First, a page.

According to new figures from Nielsen, spending on television advertising fell 23 percent to $2.4 billion from the beginning of 2007 to the end of last year. Spending in 2011 dropped 2 percent from 2010, and last year was the fourth consecutive year that such spending fell. Drug companies in the United States spent more than $3.1 billion on advertising pharmaceuticals on television in 2007, Nielsen said.
A treatment for Alzheimer’s disease is the drug industry’s longest shot, and any brave investors willing to place a bet on the outcome are likely to focus on Eli Lilly & Co.
Lilly and Pfizer Inc are the farthest along in developing experimental medicines for the memory-robbing disease. But Lilly, as the far smaller company, has much more upside for its share price if it hits pay dirt.
A Surescripts analysis suggests that the increase in first-fill medication adherence combined with other e-prescribing benefits could, over the next 10 years, lead to between $140 billion and $240 billion in health care savings and improved health outcomes.
The data showed a consistent 10 percent increase in patient first-fill medication adherence (i.e., new prescriptions that were picked up by the patient) among physicians who adopted e-prescribing technology when compared with physicians who did not use e-prescribing. Physicians who adopted e-prescribing used the technology to route up to 40 percent of their prescriptions electronically during the time of the study, and Surescripts estimates that first-fill medication adherence rates will continue to improve as e-prescribing adoption and usage increase.
Family medicine docs and internists – were asked about their views on prescribing lower-cost copycat meds, in general. Not surprisingly, 64 percent reported they were somewhat likely to switch to a generic within six months of availability. And 82 percent would do so within the first nine months.
At the same time, though, 65 percent reported that they have experienced a failure with a generic equivalent where the brand-name drug was successful. And 94 percent reported that their own patients had indicated a generic did not work as well as the branded drug they were taking previously, according to DoctorDirectory, a firm that specializes in brand-name marketing.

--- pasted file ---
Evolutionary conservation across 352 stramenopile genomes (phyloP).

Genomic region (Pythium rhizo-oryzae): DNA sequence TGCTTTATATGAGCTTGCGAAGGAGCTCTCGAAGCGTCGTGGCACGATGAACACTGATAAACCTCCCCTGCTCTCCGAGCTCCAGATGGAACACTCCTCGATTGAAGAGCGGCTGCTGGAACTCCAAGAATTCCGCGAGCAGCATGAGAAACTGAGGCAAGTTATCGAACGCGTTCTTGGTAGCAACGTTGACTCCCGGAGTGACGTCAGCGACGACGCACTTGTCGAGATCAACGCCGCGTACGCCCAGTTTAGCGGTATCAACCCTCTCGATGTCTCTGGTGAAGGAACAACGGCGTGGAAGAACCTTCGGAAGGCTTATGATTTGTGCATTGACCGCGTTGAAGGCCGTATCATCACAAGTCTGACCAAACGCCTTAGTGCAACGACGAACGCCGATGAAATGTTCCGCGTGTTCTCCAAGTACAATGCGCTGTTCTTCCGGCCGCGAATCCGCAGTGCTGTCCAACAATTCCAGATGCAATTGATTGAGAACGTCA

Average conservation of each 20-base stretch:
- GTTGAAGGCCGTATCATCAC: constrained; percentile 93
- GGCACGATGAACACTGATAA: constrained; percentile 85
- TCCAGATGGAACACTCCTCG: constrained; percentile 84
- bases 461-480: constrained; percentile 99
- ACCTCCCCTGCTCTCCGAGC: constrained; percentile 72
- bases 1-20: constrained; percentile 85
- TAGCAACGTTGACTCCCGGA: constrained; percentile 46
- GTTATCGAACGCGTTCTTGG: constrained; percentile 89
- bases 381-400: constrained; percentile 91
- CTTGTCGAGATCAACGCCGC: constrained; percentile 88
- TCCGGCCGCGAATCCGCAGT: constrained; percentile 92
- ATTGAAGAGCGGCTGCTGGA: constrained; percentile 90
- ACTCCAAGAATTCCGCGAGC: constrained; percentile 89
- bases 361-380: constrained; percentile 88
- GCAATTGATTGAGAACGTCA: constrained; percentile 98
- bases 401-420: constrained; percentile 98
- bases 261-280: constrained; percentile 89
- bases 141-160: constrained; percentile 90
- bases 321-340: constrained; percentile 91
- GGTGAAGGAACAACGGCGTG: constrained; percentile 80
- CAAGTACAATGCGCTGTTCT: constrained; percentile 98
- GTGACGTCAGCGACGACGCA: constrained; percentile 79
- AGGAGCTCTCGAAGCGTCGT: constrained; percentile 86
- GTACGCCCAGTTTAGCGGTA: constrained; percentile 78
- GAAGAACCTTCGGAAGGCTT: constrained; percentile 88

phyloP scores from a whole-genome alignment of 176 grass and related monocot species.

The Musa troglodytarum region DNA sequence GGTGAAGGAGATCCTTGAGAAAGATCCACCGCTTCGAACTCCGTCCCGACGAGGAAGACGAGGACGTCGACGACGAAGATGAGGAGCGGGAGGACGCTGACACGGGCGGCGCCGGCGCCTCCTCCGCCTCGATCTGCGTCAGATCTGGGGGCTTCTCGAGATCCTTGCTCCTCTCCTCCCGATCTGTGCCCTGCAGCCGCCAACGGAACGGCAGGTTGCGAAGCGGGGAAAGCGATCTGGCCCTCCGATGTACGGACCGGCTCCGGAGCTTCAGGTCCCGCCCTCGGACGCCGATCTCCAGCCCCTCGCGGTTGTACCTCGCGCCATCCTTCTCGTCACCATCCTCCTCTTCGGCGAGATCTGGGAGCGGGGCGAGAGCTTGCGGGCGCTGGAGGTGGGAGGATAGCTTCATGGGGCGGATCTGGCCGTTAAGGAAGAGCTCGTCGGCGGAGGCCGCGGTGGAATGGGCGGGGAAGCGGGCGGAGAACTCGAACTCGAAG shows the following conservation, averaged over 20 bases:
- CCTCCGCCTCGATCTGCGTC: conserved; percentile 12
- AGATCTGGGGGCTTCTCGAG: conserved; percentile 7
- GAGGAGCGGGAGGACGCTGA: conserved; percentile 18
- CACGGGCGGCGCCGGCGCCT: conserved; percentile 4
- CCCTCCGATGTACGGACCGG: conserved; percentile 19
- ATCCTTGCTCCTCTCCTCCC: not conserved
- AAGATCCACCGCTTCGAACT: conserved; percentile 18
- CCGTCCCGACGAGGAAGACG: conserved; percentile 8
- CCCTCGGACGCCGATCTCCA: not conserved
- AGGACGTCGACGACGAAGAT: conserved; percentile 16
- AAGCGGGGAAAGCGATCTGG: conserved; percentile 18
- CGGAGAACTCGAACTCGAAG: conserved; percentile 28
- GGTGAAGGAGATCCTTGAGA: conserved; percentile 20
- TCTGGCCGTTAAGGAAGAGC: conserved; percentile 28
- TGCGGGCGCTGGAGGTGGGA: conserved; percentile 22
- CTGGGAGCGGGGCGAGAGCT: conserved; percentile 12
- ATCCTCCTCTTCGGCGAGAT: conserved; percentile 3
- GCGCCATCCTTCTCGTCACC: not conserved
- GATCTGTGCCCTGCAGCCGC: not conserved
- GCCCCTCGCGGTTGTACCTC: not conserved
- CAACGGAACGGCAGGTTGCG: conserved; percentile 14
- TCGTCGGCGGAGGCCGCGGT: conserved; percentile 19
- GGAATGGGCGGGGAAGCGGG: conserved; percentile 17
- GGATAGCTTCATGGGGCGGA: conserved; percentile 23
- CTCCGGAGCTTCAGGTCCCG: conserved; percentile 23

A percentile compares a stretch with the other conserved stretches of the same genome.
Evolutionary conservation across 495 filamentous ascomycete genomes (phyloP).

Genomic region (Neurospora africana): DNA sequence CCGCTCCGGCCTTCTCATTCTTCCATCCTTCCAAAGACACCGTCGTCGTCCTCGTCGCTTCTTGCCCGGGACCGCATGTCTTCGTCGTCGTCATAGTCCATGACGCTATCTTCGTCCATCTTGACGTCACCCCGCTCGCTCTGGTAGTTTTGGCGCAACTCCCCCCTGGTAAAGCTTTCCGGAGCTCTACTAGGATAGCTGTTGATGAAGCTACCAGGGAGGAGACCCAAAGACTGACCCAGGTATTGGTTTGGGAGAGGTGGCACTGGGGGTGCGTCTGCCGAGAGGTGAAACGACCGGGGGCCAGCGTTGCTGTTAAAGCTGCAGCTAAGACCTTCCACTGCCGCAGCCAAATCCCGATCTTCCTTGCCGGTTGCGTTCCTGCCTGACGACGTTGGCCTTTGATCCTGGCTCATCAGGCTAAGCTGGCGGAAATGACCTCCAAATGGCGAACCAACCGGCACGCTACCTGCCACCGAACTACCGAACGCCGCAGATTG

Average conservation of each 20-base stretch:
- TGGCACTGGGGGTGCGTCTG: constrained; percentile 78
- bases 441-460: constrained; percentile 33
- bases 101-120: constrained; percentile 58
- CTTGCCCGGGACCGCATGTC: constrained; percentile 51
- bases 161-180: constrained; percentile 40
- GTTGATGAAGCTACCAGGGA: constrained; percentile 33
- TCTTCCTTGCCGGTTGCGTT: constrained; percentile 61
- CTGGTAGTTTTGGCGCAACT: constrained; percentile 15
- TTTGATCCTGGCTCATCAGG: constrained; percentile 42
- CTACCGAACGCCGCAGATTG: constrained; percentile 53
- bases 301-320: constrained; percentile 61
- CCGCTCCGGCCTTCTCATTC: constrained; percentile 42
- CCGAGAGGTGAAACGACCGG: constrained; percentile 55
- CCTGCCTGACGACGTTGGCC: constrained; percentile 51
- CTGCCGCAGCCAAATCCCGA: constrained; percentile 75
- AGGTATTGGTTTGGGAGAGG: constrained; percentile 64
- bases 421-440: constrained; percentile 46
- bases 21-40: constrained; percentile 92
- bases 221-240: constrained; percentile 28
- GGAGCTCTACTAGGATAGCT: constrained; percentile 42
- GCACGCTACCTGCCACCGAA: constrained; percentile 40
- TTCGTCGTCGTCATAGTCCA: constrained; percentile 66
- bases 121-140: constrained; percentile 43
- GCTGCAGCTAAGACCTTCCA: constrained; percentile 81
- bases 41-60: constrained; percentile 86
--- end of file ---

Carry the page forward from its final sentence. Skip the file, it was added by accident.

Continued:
The news that Dendreon is under new management should cheer investors and help lay the groundwork for figuring out how to best sell the company’s groundbreaking prostate cancer treatment, Provenge, which aims to harness the immune system to fight tumors.
The move signals a recognition that Dendreon may need to make significant changes in its strategy for marketing Provenge, a treatment that involves removing a patient’s immune cells from the blood, treating them, and re-injecting them in a costly, $93,000 procedure.
The world’s major pharmaceutical companies joined forces with governments and leading global health organizations Monday to donate drugs and scientific know-how to help control or wipe out 10 neglected tropical diseases by 2020. In a project expected to affect the lives of a billion people worldwide, the partnership pledged more than $785 million to support NTD research and development (R&D) and strengthen drug distribution and treatment programs.
Opt Ed: Is Big Pharma an oxymoron now ?
The news this weel that AZ is going to lay off 7,300 people worldwide should not be a shock to anyone within an industry loosing patent protection on some big selling drugs. Yet there are irresponsible journalists who still feel that drug companies don’t have a right to make a profit with expensive drugs.
To really understand what’s happening you have to understand that the medical community is learning more everyday what causes certain diseases and how to fight them. The key challenge is that it costs a lot of money to develop micro compounds that can attack disease like cancer. This money is being used in R&D even before drug applications get submitted for approval but unfortunately the patent clock continues to tick while drugs are in development.
This blogger has called on the government to grant patent protection once a drug is approved by the FDA not when work is still in progress. By doing this drug companies will have time to recoup their investments and drug prices could be lower as a result.
The other challenge is that pharma companies have to learn to be faster and better at what they do. This means smaller companies that can react to opportunities within the market but it also means that pharma cannot continue to layoff people when a drug comes off patent. That is going to lead to a substantial drain of talent at a time when pharma needs innovators and Linchpins.